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Locarno: ‘Attenberg’ Director Returns with Another Twisted Gender Comedy, ‘Chevalier’

Locarno: 'Attenberg' Director Returns with Another Twisted Gender Comedy, 'Chevalier'

Athina Rachel Tsangari, one in the new wave of Greek filmmakers that includes Yorgos Lanthimos (whose Cannes entry “The Lobster” will play the New York Film Festival) returns with Locarno competition premiere “Chevalier.” Her flippant comedy “Attenberg,” from 2010, was a dark treat about a sexually precocious young woman obsessed with wildlife documentaries.

This time she skewers male one-upmanship as a group of pals on a yacht fishing and diving vacation agree to compete in a game of grading everything about each other; the winner will accrue the most points at the end of the trip. They take this contest so seriously (as do their support staff) that they monitor everything from cholesterol and snoring levels to cabinet construction and literal dick measuring. “Chevalier” is yet another absurdly hilarious comedy of gender dynamics that could put Tsangari closer on the arthouse map to the more fanciful Lanthimos.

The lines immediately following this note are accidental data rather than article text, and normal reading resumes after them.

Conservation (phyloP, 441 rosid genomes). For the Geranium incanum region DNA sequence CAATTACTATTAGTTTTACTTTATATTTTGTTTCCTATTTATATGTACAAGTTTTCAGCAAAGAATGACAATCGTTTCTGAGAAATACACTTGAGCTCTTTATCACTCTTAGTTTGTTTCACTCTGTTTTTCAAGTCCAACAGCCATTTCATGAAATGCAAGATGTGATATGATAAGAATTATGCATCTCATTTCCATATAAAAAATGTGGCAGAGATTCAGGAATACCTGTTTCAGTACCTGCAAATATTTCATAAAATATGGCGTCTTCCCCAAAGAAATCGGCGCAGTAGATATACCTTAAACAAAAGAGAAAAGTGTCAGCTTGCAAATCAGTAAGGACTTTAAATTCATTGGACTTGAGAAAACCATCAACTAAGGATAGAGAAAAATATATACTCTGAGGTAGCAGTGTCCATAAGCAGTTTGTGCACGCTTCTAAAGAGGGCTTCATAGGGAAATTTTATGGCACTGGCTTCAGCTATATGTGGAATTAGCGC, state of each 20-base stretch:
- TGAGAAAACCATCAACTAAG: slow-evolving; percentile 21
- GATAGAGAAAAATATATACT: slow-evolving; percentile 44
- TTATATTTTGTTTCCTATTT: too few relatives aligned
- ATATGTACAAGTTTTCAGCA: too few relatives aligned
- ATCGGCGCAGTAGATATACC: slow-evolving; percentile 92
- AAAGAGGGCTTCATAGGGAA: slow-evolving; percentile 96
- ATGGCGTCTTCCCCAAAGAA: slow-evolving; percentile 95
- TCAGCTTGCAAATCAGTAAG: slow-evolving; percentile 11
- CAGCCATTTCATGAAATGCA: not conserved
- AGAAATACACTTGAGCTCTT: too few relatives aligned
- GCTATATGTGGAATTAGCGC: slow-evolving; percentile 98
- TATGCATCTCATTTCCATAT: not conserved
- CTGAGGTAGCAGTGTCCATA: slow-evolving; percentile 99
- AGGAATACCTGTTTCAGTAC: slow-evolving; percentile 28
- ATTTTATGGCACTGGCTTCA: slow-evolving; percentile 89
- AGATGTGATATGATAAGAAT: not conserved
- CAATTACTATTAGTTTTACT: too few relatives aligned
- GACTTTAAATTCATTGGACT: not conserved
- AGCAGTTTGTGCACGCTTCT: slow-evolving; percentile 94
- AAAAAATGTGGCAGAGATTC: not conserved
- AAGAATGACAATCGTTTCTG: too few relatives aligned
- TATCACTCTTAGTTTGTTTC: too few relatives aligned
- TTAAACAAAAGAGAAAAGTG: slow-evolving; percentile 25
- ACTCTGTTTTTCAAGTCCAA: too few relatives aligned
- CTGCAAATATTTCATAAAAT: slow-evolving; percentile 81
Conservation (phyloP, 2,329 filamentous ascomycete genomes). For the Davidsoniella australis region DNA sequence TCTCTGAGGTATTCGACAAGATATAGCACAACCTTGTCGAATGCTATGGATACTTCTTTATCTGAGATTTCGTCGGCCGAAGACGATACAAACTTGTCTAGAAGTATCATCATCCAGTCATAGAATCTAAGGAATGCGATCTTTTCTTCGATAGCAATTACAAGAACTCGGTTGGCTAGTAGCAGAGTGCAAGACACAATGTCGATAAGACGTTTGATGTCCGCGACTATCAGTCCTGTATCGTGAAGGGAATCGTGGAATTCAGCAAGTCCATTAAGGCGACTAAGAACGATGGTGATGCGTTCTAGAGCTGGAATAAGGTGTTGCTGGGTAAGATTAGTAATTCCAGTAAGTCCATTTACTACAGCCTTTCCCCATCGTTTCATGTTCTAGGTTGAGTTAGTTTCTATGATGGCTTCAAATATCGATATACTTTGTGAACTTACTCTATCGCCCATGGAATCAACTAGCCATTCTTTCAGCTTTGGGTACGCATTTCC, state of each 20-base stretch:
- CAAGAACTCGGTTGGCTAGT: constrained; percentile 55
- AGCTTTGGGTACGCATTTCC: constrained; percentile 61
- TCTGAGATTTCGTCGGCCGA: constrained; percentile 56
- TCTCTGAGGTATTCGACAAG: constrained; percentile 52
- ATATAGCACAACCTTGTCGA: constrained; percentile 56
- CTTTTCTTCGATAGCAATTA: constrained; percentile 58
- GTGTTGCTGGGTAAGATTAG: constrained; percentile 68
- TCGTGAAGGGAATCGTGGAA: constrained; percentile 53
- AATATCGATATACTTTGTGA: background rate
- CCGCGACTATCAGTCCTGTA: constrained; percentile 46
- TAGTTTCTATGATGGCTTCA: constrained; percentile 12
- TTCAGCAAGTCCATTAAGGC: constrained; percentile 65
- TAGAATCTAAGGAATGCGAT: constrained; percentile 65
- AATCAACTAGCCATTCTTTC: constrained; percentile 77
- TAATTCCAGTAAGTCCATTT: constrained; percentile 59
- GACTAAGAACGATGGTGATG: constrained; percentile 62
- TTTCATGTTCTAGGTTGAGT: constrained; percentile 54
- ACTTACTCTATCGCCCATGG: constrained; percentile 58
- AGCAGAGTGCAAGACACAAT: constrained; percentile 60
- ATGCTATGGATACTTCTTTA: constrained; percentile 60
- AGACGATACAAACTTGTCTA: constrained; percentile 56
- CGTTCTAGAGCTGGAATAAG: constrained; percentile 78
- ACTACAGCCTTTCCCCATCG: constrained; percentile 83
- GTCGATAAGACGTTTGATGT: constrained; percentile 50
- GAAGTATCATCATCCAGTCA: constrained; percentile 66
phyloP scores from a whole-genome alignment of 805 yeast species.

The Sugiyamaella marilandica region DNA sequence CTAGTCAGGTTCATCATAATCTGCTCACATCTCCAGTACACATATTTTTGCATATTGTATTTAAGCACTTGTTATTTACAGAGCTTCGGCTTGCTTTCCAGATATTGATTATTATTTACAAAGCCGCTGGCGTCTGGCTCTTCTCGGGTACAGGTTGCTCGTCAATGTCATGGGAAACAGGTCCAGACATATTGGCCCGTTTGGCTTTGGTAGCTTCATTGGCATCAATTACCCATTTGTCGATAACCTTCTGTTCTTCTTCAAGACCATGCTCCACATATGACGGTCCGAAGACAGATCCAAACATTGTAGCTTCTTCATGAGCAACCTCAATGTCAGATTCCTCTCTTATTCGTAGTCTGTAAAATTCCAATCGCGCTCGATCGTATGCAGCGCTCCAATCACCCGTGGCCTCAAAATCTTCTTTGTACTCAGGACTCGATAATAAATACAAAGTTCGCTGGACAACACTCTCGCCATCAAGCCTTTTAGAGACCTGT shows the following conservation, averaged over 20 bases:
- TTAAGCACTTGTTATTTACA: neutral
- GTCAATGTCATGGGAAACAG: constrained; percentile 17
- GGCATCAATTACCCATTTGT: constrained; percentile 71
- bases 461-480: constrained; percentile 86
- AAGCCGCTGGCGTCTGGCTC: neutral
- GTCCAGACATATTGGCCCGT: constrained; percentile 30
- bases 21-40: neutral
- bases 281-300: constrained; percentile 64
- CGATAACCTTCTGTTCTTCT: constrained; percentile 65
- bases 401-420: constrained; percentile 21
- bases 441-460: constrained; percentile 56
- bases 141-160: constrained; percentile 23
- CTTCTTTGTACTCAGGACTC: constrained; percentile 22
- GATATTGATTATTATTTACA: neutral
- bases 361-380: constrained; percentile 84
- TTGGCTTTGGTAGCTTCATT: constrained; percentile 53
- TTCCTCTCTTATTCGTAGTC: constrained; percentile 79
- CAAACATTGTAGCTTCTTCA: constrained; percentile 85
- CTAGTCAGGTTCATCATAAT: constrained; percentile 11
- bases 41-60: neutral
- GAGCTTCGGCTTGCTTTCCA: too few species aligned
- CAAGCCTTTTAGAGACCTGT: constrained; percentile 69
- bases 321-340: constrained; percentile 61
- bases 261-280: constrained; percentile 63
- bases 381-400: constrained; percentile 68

Over the course of “Chevalier,” friendships are indeed tested, gossip circulates and flaws are scrutinized, all within the confines of the boat. The minimalist setting fits a premise so tightly contained that it constantly threatens to become overly precocious. Instead, Tsangari maintains an impressive grasp of each man’s oddball tendencies, yielding a fascinating — if occasionally meandering — study of competitive spirit.

Manhood-measuring contests — in every imaginable sense of the phrase — are taken to brazenly literal extremes in “Chevalier,” the long-awaited third feature from Greek multi-tasker Athina Rachel Tsangari. Markedly different in focus and emotional temperature from her 2010 breakthrough “Attenberg,” this committedly deadpan comedy of manners, morals and men behaving weirdly boasts a contained conceit seemingly ripe for unfettered absurdism: On a luxury yacht in the Aegean Sea, six male acquaintances embark on a rigorous series of personal and physical challenges, mercilessly grading each other to determine who is “The Best in General.” That Tsangari resists escalating the conflict, counting on subtle political insinuations to emerge as these perplexing social Olympics wear on, will leave as many viewers enervated as amused, but it’s an expertly executed tease.

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